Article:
Just last month, Paul’s 9-year-old son held a knife to his throat, screaming he was going to commit suicide. This wasn’t the first time this had happened either – it was the fourth time in just a few months. The COVID-19 pandemic has had a devastating effect on the mental health of young people. On top of that, this child has had some issues with anxiety and was dealing with bullying as well. Mental health professionals were able to drill down to a root problem for the young man: Dad wasn’t home enough. The boy found that acting out was a way to get his father’s attention. The dad was a dairyman who was trying to hold the farm together with his brother and grandfather during a labor shortage.
There were days when the family had only one employee show up to milk 950 cows. The owners felt they had better things to do than train people, which resulted in yelling and criticizing after the fact. Newly recruited staff were quitting within days because of the rushed pace and incredible workload the dairy demanded. I’ve said it before and I’ll say it again: People don’t quit jobs they like; they quit bad bosses. The way their staff was treated produced disloyal employees. These three men were all narcissists who only cared about their own needs, not the needs of employees or each other. As for Paul, he was absorbed in his own needs and his own workload. His family and partners began to feel like the employees – ready to quit. Narcissism was causing the farm to implode.
As for the farm’s effect on Paul’s son, the boy who once loved farming now resented it because it was stealing his dad from him. Paul said he was working hard to build a future for his son, but the harsh reality was that all the farm was becoming was his son’s future trust fund.
Paul kept his son’s issues a secret. In our first call, he stated that work-life balance wasn’t a problem within his household; it took four phone calls until this truth about his son came out. He revealed this in an emotional call he made to me as he followed a police cruiser to a mental hospital for his son. It was tough for Paul to admit to having problems he didn’t know how to handle.
Yes, a 9-year-old holding a knife to his throat and screaming suicide is disturbing. But do you know what was even more disturbing to me? How Paul’s brother reacted when Paul confessed his household’s secret.
“It isn’t the farm that’s the problem. Something else must be wrong. Paul rents a cottage with his kids every summer, and he has his son in hockey. We never got that kind of time with Dad. Paul’s family has it good.”
Here was Paul in tears, revealing to his brother that he was having real troubles at home and needed help and understanding from his partner, yet his brother Sam was completely cold and belligerent. Sam was completely exhibiting classic deflective, narcissistic behavior. There was no empathy displayed whatsoever. Believe it or not, I’ve seen this narcissistic behavior happen often. It happens when a dire circumstance is blamed on everything except the problems on the farm.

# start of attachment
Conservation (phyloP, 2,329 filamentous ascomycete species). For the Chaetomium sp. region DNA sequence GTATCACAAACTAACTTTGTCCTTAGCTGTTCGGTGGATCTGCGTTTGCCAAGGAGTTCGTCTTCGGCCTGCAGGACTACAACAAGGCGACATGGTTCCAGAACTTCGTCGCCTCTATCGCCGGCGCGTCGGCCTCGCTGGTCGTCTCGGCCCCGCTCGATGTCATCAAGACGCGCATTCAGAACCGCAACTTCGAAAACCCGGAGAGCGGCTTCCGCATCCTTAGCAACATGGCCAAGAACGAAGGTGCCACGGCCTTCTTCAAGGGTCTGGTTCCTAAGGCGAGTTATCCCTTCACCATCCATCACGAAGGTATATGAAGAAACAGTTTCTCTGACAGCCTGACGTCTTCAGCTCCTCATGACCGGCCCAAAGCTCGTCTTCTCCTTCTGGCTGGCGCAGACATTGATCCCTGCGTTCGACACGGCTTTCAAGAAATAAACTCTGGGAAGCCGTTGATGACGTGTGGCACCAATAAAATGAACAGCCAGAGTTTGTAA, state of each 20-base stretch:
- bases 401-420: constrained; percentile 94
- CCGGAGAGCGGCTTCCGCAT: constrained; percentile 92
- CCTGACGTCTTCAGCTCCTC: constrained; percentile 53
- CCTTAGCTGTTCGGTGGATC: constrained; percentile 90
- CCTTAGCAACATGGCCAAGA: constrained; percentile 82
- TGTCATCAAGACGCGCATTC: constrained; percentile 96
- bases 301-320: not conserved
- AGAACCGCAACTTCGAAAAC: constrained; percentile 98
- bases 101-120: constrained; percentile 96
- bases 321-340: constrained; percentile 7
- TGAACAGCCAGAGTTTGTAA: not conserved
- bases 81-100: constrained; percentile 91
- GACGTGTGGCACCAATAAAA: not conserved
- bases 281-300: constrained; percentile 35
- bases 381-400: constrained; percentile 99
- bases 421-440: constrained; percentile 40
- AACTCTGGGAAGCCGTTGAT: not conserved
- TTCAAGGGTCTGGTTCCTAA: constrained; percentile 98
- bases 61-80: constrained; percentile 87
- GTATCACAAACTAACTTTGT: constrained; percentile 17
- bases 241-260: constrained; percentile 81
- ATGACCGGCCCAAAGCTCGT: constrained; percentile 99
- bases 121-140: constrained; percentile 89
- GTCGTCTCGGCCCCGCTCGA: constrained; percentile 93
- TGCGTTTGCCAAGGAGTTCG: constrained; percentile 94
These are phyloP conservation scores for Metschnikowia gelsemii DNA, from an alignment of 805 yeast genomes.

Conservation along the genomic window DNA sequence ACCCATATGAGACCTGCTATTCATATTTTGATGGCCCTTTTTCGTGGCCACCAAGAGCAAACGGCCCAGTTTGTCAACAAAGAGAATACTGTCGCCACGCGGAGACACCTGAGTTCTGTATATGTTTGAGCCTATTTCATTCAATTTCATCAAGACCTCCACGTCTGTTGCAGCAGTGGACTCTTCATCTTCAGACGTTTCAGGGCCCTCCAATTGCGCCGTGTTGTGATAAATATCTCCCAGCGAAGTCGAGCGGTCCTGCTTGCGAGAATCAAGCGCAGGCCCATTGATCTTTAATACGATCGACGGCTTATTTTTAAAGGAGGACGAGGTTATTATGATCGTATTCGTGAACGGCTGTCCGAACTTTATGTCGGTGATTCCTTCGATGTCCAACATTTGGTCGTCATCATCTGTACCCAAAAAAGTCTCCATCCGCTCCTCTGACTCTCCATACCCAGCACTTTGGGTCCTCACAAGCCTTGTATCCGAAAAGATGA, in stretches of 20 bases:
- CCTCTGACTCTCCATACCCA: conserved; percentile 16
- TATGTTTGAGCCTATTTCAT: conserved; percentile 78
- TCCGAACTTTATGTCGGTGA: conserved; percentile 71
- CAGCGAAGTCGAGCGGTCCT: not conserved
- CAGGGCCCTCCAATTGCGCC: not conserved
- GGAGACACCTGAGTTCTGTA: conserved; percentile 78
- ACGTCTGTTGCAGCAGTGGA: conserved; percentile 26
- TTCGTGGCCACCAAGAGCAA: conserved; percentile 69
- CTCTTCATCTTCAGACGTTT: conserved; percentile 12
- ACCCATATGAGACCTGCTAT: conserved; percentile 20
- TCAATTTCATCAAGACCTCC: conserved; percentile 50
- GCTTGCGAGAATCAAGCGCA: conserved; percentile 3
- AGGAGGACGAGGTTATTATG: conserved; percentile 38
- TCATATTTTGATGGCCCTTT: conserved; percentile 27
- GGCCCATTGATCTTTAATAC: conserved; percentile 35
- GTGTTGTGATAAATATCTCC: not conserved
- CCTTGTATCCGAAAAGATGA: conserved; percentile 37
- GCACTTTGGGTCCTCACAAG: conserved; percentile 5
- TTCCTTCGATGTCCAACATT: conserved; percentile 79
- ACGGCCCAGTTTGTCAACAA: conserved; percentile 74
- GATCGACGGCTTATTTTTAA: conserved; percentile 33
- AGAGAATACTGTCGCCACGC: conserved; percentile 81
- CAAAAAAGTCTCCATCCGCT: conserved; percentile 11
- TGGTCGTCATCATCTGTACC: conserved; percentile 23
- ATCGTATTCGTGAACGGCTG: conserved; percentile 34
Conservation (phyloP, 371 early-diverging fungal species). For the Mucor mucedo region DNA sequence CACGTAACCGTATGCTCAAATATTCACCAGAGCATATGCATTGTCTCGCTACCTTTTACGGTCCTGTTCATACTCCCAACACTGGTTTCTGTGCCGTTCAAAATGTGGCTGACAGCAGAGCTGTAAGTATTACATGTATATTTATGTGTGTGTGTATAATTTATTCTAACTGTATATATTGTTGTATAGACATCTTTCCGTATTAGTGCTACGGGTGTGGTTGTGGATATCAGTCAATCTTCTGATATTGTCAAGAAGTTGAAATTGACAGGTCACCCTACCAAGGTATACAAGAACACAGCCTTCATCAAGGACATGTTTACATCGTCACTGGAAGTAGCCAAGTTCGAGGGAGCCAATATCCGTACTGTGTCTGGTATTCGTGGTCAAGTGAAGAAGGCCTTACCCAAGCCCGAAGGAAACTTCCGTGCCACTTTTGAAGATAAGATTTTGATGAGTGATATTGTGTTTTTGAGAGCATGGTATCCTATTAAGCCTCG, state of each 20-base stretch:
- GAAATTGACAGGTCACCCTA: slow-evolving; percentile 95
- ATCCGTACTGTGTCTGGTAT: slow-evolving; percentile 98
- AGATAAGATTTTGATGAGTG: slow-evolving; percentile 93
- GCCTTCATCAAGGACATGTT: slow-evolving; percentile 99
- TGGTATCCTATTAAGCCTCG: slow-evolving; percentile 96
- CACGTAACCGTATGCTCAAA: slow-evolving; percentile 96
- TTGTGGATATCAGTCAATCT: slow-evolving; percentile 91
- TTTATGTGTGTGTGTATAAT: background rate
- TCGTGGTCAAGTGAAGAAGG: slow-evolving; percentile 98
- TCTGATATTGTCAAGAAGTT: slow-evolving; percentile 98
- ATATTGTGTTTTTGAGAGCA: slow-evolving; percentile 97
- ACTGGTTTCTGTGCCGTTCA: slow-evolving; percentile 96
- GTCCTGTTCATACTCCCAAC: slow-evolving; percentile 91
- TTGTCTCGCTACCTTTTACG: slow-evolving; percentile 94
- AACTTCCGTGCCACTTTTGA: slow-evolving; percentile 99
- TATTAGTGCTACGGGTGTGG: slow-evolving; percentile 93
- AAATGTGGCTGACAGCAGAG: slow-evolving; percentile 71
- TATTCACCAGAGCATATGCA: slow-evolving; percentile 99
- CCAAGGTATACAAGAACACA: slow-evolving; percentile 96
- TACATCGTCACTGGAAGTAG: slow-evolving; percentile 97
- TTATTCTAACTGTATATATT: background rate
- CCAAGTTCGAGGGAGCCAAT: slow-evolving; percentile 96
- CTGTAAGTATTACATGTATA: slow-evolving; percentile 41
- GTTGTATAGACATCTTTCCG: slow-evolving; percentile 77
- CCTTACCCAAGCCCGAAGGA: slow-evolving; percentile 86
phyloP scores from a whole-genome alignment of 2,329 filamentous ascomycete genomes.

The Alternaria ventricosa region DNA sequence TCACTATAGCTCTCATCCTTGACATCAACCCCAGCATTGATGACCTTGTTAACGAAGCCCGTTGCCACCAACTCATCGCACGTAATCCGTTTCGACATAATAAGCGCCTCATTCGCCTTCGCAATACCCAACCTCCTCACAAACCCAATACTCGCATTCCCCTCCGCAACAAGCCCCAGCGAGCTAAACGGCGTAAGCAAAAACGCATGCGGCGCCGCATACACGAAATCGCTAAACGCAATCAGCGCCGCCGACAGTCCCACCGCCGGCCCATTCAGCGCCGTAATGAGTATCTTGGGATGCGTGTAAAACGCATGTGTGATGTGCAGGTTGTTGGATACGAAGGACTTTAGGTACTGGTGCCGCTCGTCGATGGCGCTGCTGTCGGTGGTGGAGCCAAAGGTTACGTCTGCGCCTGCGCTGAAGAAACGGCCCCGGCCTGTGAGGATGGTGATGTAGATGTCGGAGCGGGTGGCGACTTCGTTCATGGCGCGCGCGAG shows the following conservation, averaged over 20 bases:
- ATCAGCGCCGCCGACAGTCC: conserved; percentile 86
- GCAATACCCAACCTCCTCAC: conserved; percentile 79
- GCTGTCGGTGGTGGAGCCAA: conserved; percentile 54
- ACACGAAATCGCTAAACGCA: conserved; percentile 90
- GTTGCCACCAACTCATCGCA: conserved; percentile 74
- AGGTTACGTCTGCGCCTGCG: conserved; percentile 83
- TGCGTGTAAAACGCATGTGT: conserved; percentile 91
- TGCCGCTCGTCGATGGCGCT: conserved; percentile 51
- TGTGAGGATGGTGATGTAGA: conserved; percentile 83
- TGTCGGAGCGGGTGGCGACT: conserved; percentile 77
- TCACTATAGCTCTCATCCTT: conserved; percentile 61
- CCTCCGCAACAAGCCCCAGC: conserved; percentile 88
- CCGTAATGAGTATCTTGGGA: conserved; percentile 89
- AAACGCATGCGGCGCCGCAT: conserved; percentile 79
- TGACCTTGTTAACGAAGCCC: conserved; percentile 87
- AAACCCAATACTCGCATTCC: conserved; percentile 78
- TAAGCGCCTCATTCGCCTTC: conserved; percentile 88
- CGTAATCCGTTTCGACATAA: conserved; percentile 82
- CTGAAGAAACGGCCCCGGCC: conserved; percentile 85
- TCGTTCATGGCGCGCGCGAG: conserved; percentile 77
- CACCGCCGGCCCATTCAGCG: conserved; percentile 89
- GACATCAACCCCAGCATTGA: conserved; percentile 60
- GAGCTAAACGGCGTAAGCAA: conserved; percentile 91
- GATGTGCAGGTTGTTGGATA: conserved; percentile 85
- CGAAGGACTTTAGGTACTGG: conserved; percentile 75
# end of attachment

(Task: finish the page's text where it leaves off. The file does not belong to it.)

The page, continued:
Psychology Today summarizes the negative impacts a narcissistic business owner has on others:
1. They will falsely claim that everything is fine and there is nothing wrong. They will try to first misdirect or claim there is nothing to allegations or circumstances. Individuals who bring up issues are discredited, humiliated and bullied.
2. They lash out with vindictiveness and will trumpet their greatness, their achievements (real or imagined) and portray themselves as worthy of being revered rather than reviled. They will do this by belittling and devaluing others.
3. As circumstances become dire, the narcissist will not take any responsibility – ever. Anything that has gone wrong is the responsibility of others. It is never their fault.
4. Lying will become second nature.
5. They’ll engage supporters or enablers to attack those who offer proof or evidence that they may not be so perfect after all.
6. They will wallow in victimhood, claiming they have been relentlessly and needlessly persecuted.
None of the family members empathized with Paul’s problems. They instead reacted by trumpeting their own problems and the sacrifices they had made for the farm. Everyone focused on victimhood, and nobody was focused on problem-solving.
If I wasn’t involved in re-steering that conversation, I’m certain Paul would have sold his shares and left the farm after that first moderated family meeting.
Paul and I talked individually about how he was obsessed with things he could not control and wallowing in them rather than what he could control. In our early calls, his own family problems were everyone else’s fault. He talked to me about the labor shortage, and his brother and dad not reacting to his complaints. He didn’t really want to improve himself. He called me just to get someone else to agree with him that he should quit the farm and retire on his inherited equity. Paul was the victim.
If you search the internet for a cure for narcissism, you’ll quickly see that most “professionals” suggest it is impossible to change and to divorce yourself from the situation. Over the past decade, I’ve dealt with hundreds of narcissistic farmers and have come to realize that improvement is a matter of challenging the narcissist to evolve to become a better person.
The first step Paul had to take was to lift the victim mentality and take ownership. His son taking a knife to his own throat was partially Paul’s fault for not being at home. Sure, he provided for his kids and wasn’t divorced, but he wasn’t “present.” Admitting that is not an easy pill to swallow. Instead of blaming his family and the farm, he needed to recognize that every entrepreneur has work-life balance issues. Nearly every dairy across America right now is understaffed; every business owner must deal with the cards they are dealt.